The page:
Respiratory therapy students cannot complete their educational programs without doing clinical rotations in hospitals and other health care facilities in their communities. And the only way that can happen is if therapists working in those facilities agree to serve as clinical preceptors for those students.
Amanda Bashista, RRT, and Andrew Klein, MS, RRT, RRT-ACCS, RRT-NPS, AE-C, are two of 20 clinical preceptors from around the country named a Recognized Clinical Preceptor for 2020 by the AARC Education Section. They explain what it means to take on this job and how they believe it has helped to boost their careers.
A love for teaching
“I have done clinical precepting for about eight years total,” said Bashista, an RT at the Boise VA Medical Center in Boise, ID. “I have always had a love for teaching students and patients. I feel that the education portion of our jobs is the most satisfying.”
Klein has been precepting students for about 15 years now and says it’s in the job description for all therapists at his hospital, Rush University Medical Center in Chicago, IL. “There are no financial or workload incentives to be a preceptor at my facility as I know there are at some other facilities, but we emphasize the importance of doing it to our staff, frequently right from the start, and most do it because they want to,” he said.
Since Rush University has an MS program in RT, they work with students there and they also precept students from Malcolm X College in Chicago. They have contracts with schools from around the country too, and have taken on students from Texas, Ohio, Indiana, and Iowa over the past few years.
“We may have as many as 6-8 students here at any one time, but never more than one per preceptor,” Klein said. “They rotate through general floor care, ICU bedside care, diagnostics, and neo/peds, and round with the ICU staff and the pulmonary team.”
Bashista works with students from her alma mater, Boise State University, where she also serves as an adjunct faculty member. Depending on the area being covered at the time, she generally has two to four students following her during each shift. Making sure these students get what they need to succeed as RTs when they graduate takes a little time and effort, but she says it’s all worth it.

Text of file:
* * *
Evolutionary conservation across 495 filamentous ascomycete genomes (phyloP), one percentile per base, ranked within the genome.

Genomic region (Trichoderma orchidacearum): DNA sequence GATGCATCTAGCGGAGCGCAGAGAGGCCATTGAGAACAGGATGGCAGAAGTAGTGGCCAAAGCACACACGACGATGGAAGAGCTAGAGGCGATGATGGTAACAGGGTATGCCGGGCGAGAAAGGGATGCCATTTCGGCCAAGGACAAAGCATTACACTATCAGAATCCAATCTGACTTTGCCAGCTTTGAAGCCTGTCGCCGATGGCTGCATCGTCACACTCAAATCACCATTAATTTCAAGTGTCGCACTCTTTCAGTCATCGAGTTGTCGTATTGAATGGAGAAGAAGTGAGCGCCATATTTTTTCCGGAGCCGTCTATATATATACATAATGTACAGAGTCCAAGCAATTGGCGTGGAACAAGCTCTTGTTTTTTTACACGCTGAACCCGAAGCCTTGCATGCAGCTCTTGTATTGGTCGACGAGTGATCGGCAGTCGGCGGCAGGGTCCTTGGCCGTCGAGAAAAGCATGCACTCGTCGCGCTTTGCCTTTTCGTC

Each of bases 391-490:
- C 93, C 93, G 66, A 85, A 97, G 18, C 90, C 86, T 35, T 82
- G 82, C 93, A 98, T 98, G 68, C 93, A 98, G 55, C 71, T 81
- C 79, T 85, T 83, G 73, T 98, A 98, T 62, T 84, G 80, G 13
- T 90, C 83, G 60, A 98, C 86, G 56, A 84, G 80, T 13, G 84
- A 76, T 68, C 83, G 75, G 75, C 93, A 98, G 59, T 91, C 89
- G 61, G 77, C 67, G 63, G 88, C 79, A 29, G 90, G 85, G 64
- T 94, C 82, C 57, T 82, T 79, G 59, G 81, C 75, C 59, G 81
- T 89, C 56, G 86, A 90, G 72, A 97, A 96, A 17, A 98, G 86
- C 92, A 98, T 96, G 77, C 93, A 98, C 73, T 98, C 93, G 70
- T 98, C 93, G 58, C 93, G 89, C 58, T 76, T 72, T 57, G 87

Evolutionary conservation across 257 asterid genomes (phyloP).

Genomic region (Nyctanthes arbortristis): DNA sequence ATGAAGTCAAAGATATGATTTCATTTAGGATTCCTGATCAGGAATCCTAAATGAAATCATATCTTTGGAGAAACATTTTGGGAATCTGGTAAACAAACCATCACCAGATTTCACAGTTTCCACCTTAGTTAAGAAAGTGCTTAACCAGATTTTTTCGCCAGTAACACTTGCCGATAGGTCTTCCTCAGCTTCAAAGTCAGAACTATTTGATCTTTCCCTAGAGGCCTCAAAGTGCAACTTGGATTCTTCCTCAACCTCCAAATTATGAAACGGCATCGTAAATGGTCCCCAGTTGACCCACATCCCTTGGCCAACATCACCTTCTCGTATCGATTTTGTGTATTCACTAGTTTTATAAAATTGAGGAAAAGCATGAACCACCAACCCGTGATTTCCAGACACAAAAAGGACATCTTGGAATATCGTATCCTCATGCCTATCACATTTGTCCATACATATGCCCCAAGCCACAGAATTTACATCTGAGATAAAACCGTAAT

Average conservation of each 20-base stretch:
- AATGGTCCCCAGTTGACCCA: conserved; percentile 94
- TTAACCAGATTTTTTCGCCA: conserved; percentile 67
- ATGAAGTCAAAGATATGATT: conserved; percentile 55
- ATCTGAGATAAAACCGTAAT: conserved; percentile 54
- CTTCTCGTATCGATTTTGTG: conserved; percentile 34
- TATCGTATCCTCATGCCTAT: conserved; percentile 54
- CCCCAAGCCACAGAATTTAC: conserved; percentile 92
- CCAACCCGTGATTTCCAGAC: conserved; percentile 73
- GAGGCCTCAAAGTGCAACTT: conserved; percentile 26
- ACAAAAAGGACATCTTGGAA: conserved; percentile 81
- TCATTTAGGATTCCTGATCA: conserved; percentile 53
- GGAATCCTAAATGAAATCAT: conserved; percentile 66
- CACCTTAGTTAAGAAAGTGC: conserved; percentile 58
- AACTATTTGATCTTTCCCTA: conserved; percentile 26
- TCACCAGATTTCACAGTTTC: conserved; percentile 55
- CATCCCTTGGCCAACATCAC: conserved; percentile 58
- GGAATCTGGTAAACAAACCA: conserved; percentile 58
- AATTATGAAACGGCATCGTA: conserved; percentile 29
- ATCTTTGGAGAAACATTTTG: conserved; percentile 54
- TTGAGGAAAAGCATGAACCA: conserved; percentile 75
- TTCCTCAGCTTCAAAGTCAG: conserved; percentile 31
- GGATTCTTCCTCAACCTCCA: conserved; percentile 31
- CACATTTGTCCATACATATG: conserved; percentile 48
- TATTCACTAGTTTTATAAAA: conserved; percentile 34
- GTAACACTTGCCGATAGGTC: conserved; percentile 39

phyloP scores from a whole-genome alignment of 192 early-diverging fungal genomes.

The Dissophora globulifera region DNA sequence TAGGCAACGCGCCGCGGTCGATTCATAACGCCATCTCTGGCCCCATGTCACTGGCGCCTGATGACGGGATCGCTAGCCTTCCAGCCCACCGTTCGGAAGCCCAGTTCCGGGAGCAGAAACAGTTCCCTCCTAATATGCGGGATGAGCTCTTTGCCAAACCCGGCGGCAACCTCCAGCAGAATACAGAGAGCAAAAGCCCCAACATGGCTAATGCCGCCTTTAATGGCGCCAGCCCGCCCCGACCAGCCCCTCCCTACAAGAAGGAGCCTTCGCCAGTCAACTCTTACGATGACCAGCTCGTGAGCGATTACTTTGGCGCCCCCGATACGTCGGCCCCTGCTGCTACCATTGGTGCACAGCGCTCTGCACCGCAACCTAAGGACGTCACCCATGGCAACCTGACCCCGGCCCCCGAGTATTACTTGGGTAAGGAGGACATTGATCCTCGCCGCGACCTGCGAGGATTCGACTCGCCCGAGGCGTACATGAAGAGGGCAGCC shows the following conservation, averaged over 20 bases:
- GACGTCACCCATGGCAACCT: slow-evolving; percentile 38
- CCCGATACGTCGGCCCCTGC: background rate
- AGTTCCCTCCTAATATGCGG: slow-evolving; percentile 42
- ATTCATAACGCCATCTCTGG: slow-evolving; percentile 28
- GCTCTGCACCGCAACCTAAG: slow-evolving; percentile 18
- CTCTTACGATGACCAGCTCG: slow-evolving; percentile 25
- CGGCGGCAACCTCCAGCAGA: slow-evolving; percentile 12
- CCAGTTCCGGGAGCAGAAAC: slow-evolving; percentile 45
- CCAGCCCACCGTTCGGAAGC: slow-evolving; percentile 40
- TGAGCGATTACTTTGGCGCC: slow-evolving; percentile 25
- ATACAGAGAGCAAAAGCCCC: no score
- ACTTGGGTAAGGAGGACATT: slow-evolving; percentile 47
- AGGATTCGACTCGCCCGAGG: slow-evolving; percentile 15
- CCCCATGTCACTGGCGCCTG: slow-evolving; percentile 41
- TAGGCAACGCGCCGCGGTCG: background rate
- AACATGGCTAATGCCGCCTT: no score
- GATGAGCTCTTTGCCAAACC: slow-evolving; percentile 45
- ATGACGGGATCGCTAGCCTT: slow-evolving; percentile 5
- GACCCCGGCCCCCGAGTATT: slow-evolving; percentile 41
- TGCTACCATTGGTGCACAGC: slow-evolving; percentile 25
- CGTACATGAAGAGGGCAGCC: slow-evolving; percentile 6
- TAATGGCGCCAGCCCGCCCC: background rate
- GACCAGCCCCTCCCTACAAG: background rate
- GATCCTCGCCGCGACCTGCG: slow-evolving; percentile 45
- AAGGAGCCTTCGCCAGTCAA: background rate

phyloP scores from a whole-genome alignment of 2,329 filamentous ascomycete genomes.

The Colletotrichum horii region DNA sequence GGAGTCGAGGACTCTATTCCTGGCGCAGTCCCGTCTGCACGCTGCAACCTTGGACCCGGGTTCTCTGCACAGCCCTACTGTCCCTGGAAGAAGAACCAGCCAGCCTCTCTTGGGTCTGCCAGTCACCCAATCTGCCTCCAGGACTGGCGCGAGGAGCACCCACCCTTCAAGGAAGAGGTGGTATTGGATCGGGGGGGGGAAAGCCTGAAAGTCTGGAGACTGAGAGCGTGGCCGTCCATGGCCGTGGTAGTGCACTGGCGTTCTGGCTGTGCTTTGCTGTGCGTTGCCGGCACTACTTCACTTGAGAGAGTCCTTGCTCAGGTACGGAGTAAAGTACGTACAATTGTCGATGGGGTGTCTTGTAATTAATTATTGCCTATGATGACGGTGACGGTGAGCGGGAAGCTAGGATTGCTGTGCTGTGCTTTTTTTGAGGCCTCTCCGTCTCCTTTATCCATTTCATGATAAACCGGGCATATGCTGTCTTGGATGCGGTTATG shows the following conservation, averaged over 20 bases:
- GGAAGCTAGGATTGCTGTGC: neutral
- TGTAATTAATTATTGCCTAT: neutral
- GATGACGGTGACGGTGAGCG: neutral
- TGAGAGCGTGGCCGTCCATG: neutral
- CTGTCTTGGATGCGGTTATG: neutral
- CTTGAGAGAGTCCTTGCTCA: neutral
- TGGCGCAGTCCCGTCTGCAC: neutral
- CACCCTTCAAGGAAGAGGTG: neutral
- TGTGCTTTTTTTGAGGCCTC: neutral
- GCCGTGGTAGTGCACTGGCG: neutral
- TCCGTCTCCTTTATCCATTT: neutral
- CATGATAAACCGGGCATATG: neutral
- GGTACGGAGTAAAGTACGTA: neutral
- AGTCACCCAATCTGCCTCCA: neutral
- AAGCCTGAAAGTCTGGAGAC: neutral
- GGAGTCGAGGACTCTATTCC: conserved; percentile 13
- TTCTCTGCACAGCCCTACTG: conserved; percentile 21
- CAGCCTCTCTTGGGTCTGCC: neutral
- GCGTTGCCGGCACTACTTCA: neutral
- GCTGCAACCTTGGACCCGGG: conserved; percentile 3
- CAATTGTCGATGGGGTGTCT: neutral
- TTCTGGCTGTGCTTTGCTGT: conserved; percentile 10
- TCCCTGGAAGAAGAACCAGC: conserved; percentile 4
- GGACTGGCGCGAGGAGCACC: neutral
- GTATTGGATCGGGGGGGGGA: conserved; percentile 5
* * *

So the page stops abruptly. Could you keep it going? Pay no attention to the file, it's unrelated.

“The biggest challenges for me are preparation for them to begin at the hospital and not giving them too much information at one time,” Bashista said. “The biggest reward for me is when the students make the connection between the classroom and the clinical setting while learning assessment skills, therapies, and indications for therapies, as well as disease states.”
Klein says it can be challenging to stay caught up with his regular workload with a student in tow, but he loves being able to put a difficult concept together for the students he works with and seeing their confidence in their abilities grow.
“From there, the more in depth and detailed questions and conversations start to happen and then it becomes about outcomes and not completing tasks, and that is how I separate a therapist from a technician,” he said. “A technician can operate the equipment and complete the tasks, but it takes a therapist to critically think at that next level that can have a real impact on outcomes and length of stay.”
How has clinical precepting impacted their careers? For Bashista, the biggest boost has come in the form of increased job satisfaction. “I feel like I have the best of all the RT worlds,” she said. “It has kept me involved in all aspects of care for my patients as well as challenged me as a therapist.”
Klein says working as a preceptor has made him a better RT.
“I think overall, teaching something to someone can give you a better understanding of the concept, and demonstrating practices makes you more aware of ensuring you are doing them correctly,” he said.
Receiving clinical preceptor recognition from the AARC has been icing on the cake.
“It is something I am really proud of, it has enhanced my resume, and it is something I always mention in my bio or when I am asked about my accomplishments,” he said.
Bashista says the clinical preceptor role isn’t for everyone, but if you like to take the time to explain things to other RTs, would find joy in helping students gain confidence in their clinical abilities, and can convey a positive attitude about your job, then it might be right for you.
“I have seen some preceptors in my career that are put in that role out of necessity or to get more money, but weren’t really a great fit for the role, and the students suffered because of that,” he said. However, RTs who have the right skills and character traits — and go into the role for the right reasons —reap substantial benefits.
“I think it is rewarding and challenging in a really great way, and can make you a better RT by enhancing some of your positive attributes and giving you confidence in teaching and communicating concepts, which will be valuable in other aspects of your career,” he said.
In these tough days of the pandemic, when morale is down in many places, playing a key role in educating the next generation of RTs can be a bright spot in your professional life as well. “It has given me a positive change of focus on my daily case load and the end goal for the day,” Bashista said.
See all the 2020 Recognized Clinical Preceptors here.
If you are an RT manager or educator who works with RT departments to place students, consider taking advantage of our Clinical PEP Course. The course includes everything you need to get your clinical preceptors ready for the job.